type: Specifies the type of the sequences in the input or output alignment and is used for validation purposes. See:
seqsetall datatype must have the
aligned: attribute set to indicate whether the sequences are aligned or not.
aformat: The output format is normally set at the command line but a default may be hard-coded with
aformat:. All common alignment formats are supported (see the EMBOSS Users Guide).
minseqs: Specifies the minimum number of expected sequences and is used for validation of output.
maxseqs: Specifies the maximum number of expected sequences and is used for validation of output.
aglobal: A boolean attribute which is set to
"Y" if the output can contain more than one alignment from the same input.
For handling alignments, including input alignments defined in the ACD file, use:
For handling output alignments defined in the ACD file use:
Datatypes and functions for handling alignments via the ACD file are shown below (Table 6.18, “Datatypes and Functions for Alignment Input and Output”).
|To read an alignment||To write an alignment|
|To retrieve from ACD|
Your application code will call
embInit to process the ACD file and command line (see Section 6.3, “Handling ACD Files”). All values from the ACD file are read into memory and files are opened as necessary. You have a handle on the files and memory through the
ajAcdGet* family of functions which return pointers to appropriate objects.
To retrieve an input alignment an object pointer is declared and then initialised using
AjPSeqset seqset=NULL; seqset = ajAcdGetSeqset("sequence");
To retrieve an output alignment stream an object pointer is declared and initialised using
AjPAlign outfile=NULL; outfile = ajAcdGetAlign("outfile");
It is your responsibility to close any files and free up memory at the end of the program.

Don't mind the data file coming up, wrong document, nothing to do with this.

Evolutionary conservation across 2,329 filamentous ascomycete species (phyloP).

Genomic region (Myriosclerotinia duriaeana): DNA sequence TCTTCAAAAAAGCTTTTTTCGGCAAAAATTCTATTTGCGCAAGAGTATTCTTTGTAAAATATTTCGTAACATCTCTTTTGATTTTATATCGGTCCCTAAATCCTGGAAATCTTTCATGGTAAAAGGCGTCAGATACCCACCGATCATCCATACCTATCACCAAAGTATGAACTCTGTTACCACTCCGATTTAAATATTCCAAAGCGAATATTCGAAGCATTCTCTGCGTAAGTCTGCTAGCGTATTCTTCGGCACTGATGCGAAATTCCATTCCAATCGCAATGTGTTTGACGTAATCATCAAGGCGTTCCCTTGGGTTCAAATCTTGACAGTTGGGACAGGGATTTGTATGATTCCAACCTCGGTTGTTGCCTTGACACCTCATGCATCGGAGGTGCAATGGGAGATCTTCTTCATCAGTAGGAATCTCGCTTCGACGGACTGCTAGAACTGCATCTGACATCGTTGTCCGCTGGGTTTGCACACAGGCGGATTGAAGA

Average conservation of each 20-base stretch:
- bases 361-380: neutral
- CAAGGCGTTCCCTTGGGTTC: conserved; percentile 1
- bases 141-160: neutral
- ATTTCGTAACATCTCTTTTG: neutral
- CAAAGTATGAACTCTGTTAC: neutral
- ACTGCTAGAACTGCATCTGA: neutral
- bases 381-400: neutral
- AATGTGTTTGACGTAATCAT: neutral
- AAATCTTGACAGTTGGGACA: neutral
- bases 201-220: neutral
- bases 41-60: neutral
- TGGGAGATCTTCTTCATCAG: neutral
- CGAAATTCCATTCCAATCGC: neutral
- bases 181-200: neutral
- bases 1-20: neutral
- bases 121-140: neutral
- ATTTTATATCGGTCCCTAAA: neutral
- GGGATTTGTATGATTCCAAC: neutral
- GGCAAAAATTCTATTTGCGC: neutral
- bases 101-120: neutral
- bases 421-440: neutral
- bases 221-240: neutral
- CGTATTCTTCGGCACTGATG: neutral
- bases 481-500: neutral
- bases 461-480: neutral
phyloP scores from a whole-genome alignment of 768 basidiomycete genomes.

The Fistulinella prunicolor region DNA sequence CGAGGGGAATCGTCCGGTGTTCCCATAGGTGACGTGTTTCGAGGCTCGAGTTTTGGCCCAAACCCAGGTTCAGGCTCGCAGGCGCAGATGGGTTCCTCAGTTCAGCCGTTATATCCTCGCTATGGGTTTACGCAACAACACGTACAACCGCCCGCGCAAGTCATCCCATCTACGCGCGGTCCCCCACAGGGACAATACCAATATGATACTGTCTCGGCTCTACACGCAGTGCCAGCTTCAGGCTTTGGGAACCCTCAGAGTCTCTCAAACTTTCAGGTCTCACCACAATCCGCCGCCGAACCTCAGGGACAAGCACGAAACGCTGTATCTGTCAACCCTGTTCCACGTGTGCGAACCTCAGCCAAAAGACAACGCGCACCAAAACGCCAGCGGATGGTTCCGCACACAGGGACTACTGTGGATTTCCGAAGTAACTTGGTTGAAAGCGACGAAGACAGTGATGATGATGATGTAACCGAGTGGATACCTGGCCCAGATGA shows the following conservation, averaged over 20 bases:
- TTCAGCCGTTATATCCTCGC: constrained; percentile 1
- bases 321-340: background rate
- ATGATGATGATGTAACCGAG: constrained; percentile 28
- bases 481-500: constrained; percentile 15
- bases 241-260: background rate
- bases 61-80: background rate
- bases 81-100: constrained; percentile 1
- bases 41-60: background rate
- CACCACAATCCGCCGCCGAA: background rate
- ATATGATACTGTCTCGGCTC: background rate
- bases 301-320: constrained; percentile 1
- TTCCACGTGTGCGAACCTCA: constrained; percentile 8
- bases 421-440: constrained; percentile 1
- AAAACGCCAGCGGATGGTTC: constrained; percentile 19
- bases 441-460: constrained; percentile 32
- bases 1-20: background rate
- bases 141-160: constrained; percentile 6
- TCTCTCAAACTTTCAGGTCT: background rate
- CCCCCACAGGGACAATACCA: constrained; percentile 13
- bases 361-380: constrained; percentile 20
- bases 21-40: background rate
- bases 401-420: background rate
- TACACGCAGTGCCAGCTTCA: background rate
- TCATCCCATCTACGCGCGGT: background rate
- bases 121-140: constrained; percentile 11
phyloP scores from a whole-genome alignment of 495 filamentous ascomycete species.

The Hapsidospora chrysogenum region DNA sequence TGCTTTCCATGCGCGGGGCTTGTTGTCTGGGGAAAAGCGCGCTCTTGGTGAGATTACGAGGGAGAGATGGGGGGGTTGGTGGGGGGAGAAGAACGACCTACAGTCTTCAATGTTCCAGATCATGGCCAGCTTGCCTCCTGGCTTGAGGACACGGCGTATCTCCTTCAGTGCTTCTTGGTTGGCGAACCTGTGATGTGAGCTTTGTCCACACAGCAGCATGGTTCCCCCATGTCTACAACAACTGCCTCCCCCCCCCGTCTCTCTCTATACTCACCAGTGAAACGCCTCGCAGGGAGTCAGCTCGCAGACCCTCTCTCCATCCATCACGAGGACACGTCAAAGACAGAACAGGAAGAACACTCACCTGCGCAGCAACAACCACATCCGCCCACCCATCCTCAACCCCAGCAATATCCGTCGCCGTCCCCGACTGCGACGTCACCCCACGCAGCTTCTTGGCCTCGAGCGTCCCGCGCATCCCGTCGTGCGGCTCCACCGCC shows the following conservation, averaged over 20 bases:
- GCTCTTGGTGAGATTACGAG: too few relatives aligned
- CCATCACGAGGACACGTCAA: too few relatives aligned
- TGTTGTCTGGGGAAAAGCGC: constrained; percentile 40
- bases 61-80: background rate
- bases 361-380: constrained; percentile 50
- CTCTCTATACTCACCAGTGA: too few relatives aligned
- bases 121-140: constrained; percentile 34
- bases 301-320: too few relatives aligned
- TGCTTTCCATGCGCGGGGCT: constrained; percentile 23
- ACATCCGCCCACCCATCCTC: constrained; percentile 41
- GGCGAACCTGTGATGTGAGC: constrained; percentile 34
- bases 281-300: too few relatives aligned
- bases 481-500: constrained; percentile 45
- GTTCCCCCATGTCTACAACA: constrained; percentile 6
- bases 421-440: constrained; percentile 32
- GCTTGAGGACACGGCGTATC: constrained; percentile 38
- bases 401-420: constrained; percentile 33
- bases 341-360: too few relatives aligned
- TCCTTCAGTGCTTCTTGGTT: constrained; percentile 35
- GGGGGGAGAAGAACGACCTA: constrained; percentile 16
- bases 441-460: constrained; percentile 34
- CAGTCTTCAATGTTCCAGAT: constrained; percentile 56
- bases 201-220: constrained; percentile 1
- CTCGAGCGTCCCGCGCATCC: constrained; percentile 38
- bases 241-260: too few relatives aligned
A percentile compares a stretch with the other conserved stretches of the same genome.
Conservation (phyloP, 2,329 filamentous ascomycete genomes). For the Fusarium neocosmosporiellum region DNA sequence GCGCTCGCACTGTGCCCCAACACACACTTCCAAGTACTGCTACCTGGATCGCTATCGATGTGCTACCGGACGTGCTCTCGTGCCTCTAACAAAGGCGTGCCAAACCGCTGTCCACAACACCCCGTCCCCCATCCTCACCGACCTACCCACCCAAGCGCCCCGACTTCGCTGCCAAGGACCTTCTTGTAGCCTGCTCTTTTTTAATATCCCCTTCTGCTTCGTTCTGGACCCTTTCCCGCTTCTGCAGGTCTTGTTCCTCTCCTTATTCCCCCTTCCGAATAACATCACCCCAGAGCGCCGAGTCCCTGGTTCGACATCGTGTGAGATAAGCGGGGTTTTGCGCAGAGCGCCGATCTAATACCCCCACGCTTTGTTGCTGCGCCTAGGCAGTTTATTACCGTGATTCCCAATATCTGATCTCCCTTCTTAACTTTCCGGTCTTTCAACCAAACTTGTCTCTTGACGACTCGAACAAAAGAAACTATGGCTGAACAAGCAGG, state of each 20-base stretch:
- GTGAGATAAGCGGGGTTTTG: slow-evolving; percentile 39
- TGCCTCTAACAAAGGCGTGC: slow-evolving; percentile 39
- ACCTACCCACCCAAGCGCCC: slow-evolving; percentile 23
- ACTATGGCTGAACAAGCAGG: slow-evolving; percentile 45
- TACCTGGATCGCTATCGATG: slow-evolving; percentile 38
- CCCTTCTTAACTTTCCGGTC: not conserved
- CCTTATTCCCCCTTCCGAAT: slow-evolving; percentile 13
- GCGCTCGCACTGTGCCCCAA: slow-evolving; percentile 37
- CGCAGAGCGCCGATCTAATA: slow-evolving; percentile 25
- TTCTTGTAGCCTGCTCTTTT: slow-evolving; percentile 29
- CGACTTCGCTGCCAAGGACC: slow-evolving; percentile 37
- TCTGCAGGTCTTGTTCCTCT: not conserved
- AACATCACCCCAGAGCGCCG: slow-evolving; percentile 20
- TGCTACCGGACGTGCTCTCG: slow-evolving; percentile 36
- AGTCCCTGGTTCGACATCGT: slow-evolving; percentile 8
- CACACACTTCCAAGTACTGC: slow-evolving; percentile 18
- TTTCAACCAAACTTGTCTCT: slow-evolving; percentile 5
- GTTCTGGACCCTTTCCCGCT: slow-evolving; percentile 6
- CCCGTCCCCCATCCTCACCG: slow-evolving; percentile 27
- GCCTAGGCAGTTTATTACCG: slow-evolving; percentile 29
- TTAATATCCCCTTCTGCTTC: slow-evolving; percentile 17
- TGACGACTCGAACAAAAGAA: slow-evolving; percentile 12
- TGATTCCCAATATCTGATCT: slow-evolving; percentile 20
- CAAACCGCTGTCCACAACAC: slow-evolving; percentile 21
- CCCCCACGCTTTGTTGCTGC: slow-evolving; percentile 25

To close an output alignment stream the AJAX function
ajAlignClose is used:
Alignment output objects are typically loaded from ACD file processing (see above). In the unlikely event that you need to create one manually you can use the default alignment object constructor
ajAlignNew. All constructors return the address of a new object. In the following code the pointer does not need to be initialised to
NULL but it is good practice to do so:
AjPAlign align = NULL; align = ajAlignNew(); /* The object is instantiated and ready for use */
You must free the memory for an object, once you are finished with it. The default destructor function is:
void ajAlignDel (AjPAlign* pthys); /* Destructor for Alignment objects */
It is used as follows:
AjPAlign align=NULL; align = ajAcdGetAlign("align"); /* Do something with alignment */ ajAlignDel(&align);
Applications that create alignment outputs usually generate aligned sequences which are then used to populate the alignment object. The following functions are available:
/* Defines a sequence set as an alignment. The sequences are stored internally and may be edited by alignment processing. */ AjBool ajAlignDefine (AjPAlign pthys, AjPSeqset seqset); /* Defines a sequence pair as an alignment. The sequences are stored internally and may be edited by alignment processing. */ AjBool ajAlignDefineSS (AjPAlign pthys, AjPSeq seqa, AjPSeq seqb); /* Defines a pair of char* strings as an alignment (names of sequences are also required) */ AjBool ajAlignDefineCC (AjPAlign pthys, const char* seqa, const char* seqb, const char* namea,const char* nameb);
There are several AJAX functions for writing out alignment information. Applicatons will usually create an alignment object through ACD processing, populate it with aligned sequences (see above) and call
/* Writes an alignment file */ void ajAlignWrite (AjPAlign thys); /* Reset to allow resue of Alignment objects */ void ajAlignReset (AjPAlign thys); /* Opens a new align file. Called bvy ACD processing*/ AjBool ajAlignOpen (AjPAlign thys, const AjPStr name); /* Writes an alignment header. Called by ajAlignWrite */ void ajAlignWriteHeader (AjPAlign thys); /* Writes an alignment tail Called by ajAlignWrite */ void ajAlignWriteTail (AjPAlign thys); /* Sets the default format for an alignment to 'gff' if not already defined */ AjBool ajAlignFormatDefault (AjPStr* pformat);